For this study Oregon researchers focused on the problem of people discarding their once-edible food.  | Alina Rosanova/Shutterstock

For most people, a diary entry might recount memorable moments from the previous day, or details on love gone bad.

But in Oregon, residents were recently instructed to journal about the food they sent to disposal, recovery and other channels.

Using those writings, as well as survey results and waste sort data from dozens of households, researchers looked at the types and tonnages of wasted food in the state. The work, conducted by Portland State University for the Oregon Department of Environmental Quality (DEQ), also probed the causes of the waste and residents’ attitudes.

The recently released Oregon Wasted Food Study lays out some compelling data and offers advice for municipal or state program leaders looking to conduct their own food waste studies.

A few takeaways from the Beaver State

Oregon researchers focused on the problem of people discarding their once-edible food. Understanding the reasons for wasted food was a goal of the study.

“Wasted food, that is throwing away food that could have been eaten, is preventable,” the report notes. “Indeed, prevention – avoiding the wasting of food in the first place – has far greater potential to reduce environmental impacts than recovery methods such as composting or anaerobic digestion.”

The study found that 71% of food thrown away by households could have been eaten at some point. The root cause for that food getting discarded, according to researchers, was a failure to manage the food, by either households “losing” it in the fridge until it went bad, or making or buying too much food in the first place.

Researchers in the Beaver State found underreporting was an issue with the diary method. Residents indicated in their diaries they disposed of 1.5 pounds of edible food per capita in curbside garbage and organics carts. But when researchers combed through the contents of those households’ carts, they found 1.9 pounds for each resident.

That being said, both methods came up with remarkably similar numbers for the percentages of inedible food waste versus once-edible wasted food. The diary-keepers indicated 29% was inedible (bones, shells, etc.), very close to the inedible number derived from the sorts: 32%.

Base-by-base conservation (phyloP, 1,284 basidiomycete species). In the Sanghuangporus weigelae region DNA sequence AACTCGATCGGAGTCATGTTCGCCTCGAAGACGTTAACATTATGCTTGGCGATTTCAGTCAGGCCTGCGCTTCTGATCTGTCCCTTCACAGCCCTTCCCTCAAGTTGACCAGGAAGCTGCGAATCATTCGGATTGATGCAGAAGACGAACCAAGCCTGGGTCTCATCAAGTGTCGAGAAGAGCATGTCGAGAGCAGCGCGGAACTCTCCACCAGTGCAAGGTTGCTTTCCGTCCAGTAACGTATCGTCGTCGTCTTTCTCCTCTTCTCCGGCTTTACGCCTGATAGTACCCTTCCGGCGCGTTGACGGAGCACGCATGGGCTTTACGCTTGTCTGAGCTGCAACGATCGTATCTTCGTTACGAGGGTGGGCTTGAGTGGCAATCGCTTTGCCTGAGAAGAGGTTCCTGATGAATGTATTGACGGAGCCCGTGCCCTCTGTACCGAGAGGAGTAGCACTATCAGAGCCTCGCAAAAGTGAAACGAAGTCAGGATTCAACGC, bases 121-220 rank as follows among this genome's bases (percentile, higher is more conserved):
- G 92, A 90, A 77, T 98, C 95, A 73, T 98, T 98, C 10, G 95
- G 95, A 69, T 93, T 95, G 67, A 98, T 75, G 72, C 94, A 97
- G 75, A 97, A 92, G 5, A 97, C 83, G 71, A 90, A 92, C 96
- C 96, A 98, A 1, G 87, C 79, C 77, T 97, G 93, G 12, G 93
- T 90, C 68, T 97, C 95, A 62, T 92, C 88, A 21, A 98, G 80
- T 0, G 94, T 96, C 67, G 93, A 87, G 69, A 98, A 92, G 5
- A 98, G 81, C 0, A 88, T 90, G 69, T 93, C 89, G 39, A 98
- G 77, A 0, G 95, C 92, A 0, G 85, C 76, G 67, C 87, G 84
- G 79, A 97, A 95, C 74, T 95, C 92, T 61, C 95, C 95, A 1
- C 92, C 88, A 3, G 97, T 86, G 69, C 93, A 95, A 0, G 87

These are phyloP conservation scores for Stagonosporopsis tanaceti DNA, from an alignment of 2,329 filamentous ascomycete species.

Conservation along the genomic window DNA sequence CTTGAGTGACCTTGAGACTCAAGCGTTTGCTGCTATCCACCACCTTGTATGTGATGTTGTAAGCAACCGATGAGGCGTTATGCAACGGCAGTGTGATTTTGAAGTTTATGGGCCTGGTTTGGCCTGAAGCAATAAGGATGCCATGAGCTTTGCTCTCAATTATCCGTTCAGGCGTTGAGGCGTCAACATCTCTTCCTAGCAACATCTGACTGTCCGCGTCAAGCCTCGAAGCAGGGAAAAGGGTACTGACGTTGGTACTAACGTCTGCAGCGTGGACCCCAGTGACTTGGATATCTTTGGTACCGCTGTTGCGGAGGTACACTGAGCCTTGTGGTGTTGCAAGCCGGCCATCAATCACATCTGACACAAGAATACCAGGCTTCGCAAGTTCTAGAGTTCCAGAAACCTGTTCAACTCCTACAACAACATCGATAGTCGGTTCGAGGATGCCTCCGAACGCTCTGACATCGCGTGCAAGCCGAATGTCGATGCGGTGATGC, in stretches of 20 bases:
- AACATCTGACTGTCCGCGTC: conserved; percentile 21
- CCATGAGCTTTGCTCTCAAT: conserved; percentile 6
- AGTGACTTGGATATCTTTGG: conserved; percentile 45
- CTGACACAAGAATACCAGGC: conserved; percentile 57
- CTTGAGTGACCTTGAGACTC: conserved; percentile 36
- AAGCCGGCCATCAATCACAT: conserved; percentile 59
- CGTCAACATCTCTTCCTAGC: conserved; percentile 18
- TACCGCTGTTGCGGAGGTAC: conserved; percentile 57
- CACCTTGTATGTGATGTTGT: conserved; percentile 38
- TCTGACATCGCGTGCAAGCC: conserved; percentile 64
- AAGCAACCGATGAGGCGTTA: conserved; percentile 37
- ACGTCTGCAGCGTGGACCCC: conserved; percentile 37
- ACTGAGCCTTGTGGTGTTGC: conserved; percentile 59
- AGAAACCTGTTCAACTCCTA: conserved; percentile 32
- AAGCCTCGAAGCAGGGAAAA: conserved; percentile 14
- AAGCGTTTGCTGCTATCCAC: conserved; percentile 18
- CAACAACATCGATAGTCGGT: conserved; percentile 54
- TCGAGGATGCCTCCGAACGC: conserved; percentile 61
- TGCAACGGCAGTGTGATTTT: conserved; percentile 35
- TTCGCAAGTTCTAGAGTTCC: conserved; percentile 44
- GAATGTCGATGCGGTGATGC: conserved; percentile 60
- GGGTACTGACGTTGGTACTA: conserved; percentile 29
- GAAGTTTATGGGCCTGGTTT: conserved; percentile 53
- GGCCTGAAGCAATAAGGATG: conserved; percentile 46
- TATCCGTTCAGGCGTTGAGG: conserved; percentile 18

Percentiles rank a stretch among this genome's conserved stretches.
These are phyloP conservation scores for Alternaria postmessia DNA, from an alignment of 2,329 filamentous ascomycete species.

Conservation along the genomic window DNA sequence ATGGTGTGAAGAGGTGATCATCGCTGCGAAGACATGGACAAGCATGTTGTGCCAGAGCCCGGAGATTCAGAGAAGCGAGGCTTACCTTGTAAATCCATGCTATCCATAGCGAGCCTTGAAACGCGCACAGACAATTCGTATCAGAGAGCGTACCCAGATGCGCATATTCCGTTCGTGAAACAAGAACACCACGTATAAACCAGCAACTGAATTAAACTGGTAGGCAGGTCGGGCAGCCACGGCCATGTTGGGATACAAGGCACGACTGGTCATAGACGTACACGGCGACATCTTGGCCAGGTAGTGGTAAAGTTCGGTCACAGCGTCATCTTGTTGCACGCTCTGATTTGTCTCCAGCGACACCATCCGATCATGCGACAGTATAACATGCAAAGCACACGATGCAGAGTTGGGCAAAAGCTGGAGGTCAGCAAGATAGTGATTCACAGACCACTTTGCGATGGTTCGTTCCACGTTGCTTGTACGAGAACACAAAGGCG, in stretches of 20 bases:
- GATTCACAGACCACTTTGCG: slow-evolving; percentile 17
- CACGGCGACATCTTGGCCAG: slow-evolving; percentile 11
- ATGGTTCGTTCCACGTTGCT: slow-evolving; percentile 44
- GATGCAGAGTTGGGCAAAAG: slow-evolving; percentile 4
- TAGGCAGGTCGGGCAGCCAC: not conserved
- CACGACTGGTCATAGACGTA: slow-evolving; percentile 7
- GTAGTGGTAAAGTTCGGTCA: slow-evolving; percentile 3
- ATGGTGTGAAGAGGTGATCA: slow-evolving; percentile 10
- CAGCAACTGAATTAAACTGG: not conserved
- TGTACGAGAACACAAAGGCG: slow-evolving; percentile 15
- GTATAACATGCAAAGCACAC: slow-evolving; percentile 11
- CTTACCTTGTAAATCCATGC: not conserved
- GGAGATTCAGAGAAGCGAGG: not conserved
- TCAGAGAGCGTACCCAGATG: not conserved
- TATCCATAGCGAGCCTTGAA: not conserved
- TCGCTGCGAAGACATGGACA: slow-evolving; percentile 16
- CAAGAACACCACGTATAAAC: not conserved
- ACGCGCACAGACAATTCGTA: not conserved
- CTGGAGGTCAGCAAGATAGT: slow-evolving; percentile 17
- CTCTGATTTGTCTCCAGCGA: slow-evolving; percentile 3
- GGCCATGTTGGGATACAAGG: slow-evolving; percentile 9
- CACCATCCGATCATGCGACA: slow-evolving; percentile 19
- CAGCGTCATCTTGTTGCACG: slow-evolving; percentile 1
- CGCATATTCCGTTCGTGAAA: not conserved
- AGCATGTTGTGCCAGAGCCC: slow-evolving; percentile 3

The research also involved interviews and surveys to gauge Oregonians’ attitudes about food waste.

In Oregon households, many surveyed residents noted feelings of guilt, saying they felt they should reduce the amount of food they waste. The researchers were able to suss out some ways people react to those feelings. One of those was storing food in the refrigerator. Two-thirds of survey respondents said they felt less guilty about storing leftovers in the fridge rather than immediately throwing them away, even if the food ended up being wasted later anyway.

And nearly three-quarters of survey respondents felt less guilty about disposing of food in compost bins than in the trash.

“Composting has been successfully marketed as a better alternative to landfilling and is contributing to diverting food waste from landfill,” the report noted. “However, composting may also contribute to increased generation of wasted food by alleviating some guilt around throwing food items in the trash. Some respondents justified their over-purchasing by explaining that they would compost the extra food items so it wasn’t actually wasting.”

Considerations for future efforts

Acknowledging more research needs to be conducted into the issue of wasted food, the Oregon report provides advice for others looking to launch studies.

Researchers discussed the comparative advantages and disadvantages of four data-collection techniques: self-reported surveys, self-reported diaries, waste composition studies on aggregated samples, and waste composition studies on the household level.

Diaries take a lot of money and resources in terms of recruiting households to participate. The method also demands ongoing support from research staff, rewards and incentives to get residents to participate, and compilation and analysis afterward.

But that strategy also yields a depth of data that others, such as waste sorts, can’t. For example, they can show all disposal channels, not just curbside carts — the Oregon diaries showed 11.2% of food thrown away was washed down the drain or garbage disposal. And they can glean the reasons why the food went uneaten.

But, as noted earlier, the diaries also suffer from an underreporting of weight, so the Oregon researchers recommended using other strategies, such as sorts of curbside material, to gauge the level of underreporting. Another benefit of sort exercises is they generate more objective data. A household filling out a daily food waste diary may change its behavior because it’s been made more aware of its waste, but an aggregated waste sort shows what households actually do during their usual routines.

The report acknowledges many programs may have limited data on hand. Researchers recommend, at a minimum, assessing how much of the food waste was once edible versus inedible, so the program can track progress toward reducing waste of edible food. Otherwise, well-intentioned programs may be left touting the success of reducing methane generation by diverting food waste from landfills, when the amount of edible food being waste is actually increasing, according to the report.

“If the overall amount of food disposed to all destinations is increasing, so are the environmental, economic, and social burdens associated with that wasted food and in particular, the large upstream impacts of production, which are typically unseen or not considered in traditional waste-based measurement or assessment,” the report notes.

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